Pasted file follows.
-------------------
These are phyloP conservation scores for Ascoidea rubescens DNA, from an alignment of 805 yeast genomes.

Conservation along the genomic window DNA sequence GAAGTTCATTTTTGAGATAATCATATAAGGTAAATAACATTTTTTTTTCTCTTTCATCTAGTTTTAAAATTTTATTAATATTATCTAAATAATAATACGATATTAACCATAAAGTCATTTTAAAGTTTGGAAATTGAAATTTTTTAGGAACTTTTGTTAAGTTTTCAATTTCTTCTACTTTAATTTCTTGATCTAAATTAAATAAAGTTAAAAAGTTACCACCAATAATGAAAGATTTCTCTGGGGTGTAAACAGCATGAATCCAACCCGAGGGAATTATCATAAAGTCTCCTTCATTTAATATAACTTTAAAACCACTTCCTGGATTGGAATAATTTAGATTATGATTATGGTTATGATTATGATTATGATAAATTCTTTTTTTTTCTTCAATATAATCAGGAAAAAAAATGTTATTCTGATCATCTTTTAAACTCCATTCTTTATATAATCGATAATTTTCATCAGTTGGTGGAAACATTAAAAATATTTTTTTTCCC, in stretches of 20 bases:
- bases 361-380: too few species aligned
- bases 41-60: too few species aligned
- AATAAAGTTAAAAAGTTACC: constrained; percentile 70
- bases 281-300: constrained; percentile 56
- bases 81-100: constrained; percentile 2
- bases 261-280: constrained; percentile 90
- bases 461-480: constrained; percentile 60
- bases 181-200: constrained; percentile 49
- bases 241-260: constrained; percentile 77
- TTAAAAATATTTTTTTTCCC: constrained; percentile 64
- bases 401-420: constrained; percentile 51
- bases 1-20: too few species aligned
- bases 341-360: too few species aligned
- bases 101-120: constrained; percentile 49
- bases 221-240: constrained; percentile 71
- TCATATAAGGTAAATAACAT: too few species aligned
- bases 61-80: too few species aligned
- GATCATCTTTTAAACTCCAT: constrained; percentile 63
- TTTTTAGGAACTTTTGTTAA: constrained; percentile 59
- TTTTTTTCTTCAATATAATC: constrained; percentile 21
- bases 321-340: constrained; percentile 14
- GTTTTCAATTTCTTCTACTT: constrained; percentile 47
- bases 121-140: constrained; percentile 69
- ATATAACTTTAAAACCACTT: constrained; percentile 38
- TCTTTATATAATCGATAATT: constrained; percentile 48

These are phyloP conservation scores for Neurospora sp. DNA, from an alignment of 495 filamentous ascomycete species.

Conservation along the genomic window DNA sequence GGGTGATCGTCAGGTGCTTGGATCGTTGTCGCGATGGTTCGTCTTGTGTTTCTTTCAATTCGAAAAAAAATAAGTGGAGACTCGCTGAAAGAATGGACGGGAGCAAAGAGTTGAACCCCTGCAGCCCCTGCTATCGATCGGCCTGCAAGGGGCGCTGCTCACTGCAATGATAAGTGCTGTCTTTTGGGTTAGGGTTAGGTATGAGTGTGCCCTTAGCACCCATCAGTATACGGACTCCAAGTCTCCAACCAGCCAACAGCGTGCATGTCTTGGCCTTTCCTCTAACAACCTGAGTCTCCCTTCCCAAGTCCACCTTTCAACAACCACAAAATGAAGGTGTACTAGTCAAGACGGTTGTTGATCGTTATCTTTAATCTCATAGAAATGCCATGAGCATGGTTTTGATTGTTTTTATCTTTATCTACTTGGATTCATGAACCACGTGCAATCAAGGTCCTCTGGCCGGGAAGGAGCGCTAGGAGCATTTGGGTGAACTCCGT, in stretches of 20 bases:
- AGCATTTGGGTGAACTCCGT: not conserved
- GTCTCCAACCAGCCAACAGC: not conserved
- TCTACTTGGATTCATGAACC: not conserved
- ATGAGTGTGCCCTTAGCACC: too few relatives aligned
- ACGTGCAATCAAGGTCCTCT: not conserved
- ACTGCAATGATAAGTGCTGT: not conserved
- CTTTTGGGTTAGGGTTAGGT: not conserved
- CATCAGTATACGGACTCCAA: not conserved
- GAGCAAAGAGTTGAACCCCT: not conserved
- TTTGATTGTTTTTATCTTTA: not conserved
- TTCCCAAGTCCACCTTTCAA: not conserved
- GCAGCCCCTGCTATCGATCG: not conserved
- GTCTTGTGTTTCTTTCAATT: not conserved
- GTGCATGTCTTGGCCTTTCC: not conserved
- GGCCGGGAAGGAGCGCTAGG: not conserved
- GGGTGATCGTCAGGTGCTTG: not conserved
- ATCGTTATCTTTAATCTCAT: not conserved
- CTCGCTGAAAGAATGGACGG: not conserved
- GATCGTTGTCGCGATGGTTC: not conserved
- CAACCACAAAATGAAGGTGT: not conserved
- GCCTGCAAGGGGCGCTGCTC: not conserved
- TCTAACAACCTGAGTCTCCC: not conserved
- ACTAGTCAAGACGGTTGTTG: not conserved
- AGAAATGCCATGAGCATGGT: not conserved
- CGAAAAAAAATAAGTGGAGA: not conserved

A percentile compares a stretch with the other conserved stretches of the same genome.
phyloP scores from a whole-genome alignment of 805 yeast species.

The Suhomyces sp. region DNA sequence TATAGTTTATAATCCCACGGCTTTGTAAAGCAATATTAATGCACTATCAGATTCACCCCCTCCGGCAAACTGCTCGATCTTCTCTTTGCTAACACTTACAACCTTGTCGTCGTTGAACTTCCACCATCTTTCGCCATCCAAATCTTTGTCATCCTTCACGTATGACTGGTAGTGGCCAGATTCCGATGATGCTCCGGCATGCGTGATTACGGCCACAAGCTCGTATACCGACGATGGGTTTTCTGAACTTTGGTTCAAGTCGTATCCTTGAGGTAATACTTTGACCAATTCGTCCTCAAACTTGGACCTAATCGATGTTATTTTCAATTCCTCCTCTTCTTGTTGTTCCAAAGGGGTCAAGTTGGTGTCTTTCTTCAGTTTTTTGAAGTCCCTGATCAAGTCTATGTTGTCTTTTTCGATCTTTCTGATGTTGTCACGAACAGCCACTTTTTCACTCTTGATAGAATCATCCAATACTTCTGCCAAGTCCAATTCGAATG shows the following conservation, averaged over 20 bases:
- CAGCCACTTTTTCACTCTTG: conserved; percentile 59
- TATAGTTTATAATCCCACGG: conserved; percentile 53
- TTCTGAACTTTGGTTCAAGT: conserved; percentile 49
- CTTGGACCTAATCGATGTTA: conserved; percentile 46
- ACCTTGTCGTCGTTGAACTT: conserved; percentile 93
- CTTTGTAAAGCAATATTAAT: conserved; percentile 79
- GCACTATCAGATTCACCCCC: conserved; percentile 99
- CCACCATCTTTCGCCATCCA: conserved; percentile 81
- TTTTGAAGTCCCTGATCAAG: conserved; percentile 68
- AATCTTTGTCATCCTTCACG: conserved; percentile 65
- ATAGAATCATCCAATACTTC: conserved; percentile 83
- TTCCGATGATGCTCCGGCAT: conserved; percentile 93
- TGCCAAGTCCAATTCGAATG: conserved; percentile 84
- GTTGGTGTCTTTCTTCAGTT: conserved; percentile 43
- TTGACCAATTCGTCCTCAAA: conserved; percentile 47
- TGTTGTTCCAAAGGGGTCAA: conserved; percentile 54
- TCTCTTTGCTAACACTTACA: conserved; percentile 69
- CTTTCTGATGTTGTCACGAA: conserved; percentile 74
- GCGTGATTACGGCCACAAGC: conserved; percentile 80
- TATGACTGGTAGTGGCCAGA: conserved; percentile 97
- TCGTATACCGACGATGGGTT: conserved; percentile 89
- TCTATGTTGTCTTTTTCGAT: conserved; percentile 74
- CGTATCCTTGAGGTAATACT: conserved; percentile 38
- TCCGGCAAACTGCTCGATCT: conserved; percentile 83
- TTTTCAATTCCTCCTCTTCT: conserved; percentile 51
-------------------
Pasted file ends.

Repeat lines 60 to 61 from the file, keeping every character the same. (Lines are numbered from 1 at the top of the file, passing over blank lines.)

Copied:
- TTCTGAACTTTGGTTCAAGT: conserved; percentile 49
- CTTGGACCTAATCGATGTTA: conserved; percentile 46